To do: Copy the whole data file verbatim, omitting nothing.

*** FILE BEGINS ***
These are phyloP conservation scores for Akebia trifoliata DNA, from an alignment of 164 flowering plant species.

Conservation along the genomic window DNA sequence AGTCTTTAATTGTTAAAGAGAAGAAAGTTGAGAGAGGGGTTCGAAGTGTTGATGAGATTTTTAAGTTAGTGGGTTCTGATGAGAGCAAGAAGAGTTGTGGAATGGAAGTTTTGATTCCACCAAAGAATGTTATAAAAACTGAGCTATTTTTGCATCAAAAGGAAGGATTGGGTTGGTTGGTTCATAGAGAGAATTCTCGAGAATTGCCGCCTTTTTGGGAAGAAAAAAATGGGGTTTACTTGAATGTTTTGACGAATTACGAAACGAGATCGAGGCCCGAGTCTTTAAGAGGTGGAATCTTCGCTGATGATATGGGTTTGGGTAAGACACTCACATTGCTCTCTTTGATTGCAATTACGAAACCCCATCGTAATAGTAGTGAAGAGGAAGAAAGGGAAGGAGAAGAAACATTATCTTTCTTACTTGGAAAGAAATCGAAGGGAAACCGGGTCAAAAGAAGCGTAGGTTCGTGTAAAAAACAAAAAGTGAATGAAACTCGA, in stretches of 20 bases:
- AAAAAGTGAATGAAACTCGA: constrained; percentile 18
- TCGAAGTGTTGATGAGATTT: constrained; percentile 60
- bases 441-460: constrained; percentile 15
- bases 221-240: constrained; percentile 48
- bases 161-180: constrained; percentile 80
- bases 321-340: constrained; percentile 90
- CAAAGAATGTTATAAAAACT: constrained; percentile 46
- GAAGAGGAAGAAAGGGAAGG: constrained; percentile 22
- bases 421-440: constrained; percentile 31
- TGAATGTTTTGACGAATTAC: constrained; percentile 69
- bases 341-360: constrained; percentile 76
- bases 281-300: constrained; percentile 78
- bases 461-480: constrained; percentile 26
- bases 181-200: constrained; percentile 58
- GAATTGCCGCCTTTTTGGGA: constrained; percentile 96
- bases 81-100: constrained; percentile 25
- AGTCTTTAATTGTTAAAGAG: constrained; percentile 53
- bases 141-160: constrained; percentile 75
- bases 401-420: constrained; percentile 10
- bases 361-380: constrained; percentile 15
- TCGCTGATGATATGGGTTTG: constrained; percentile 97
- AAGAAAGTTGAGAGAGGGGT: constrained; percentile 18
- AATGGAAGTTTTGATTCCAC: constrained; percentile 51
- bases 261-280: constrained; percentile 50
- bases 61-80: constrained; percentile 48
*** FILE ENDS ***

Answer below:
These are phyloP conservation scores for Akebia trifoliata DNA, from an alignment of 164 flowering plant species.

Conservation along the genomic window DNA sequence AGTCTTTAATTGTTAAAGAGAAGAAAGTTGAGAGAGGGGTTCGAAGTGTTGATGAGATTTTTAAGTTAGTGGGTTCTGATGAGAGCAAGAAGAGTTGTGGAATGGAAGTTTTGATTCCACCAAAGAATGTTATAAAAACTGAGCTATTTTTGCATCAAAAGGAAGGATTGGGTTGGTTGGTTCATAGAGAGAATTCTCGAGAATTGCCGCCTTTTTGGGAAGAAAAAAATGGGGTTTACTTGAATGTTTTGACGAATTACGAAACGAGATCGAGGCCCGAGTCTTTAAGAGGTGGAATCTTCGCTGATGATATGGGTTTGGGTAAGACACTCACATTGCTCTCTTTGATTGCAATTACGAAACCCCATCGTAATAGTAGTGAAGAGGAAGAAAGGGAAGGAGAAGAAACATTATCTTTCTTACTTGGAAAGAAATCGAAGGGAAACCGGGTCAAAAGAAGCGTAGGTTCGTGTAAAAAACAAAAAGTGAATGAAACTCGA, in stretches of 20 bases:
- AAAAAGTGAATGAAACTCGA: constrained; percentile 18
- TCGAAGTGTTGATGAGATTT: constrained; percentile 60
- bases 441-460: constrained; percentile 15
- bases 221-240: constrained; percentile 48
- bases 161-180: constrained; percentile 80
- bases 321-340: constrained; percentile 90
- CAAAGAATGTTATAAAAACT: constrained; percentile 46
- GAAGAGGAAGAAAGGGAAGG: constrained; percentile 22
- bases 421-440: constrained; percentile 31
- TGAATGTTTTGACGAATTAC: constrained; percentile 69
- bases 341-360: constrained; percentile 76
- bases 281-300: constrained; percentile 78
- bases 461-480: constrained; percentile 26
- bases 181-200: constrained; percentile 58
- GAATTGCCGCCTTTTTGGGA: constrained; percentile 96
- bases 81-100: constrained; percentile 25
- AGTCTTTAATTGTTAAAGAG: constrained; percentile 53
- bases 141-160: constrained; percentile 75
- bases 401-420: constrained; percentile 10
- bases 361-380: constrained; percentile 15
- TCGCTGATGATATGGGTTTG: constrained; percentile 97
- AAGAAAGTTGAGAGAGGGGT: constrained; percentile 18
- AATGGAAGTTTTGATTCCAC: constrained; percentile 51
- bases 261-280: constrained; percentile 50
- bases 61-80: constrained; percentile 48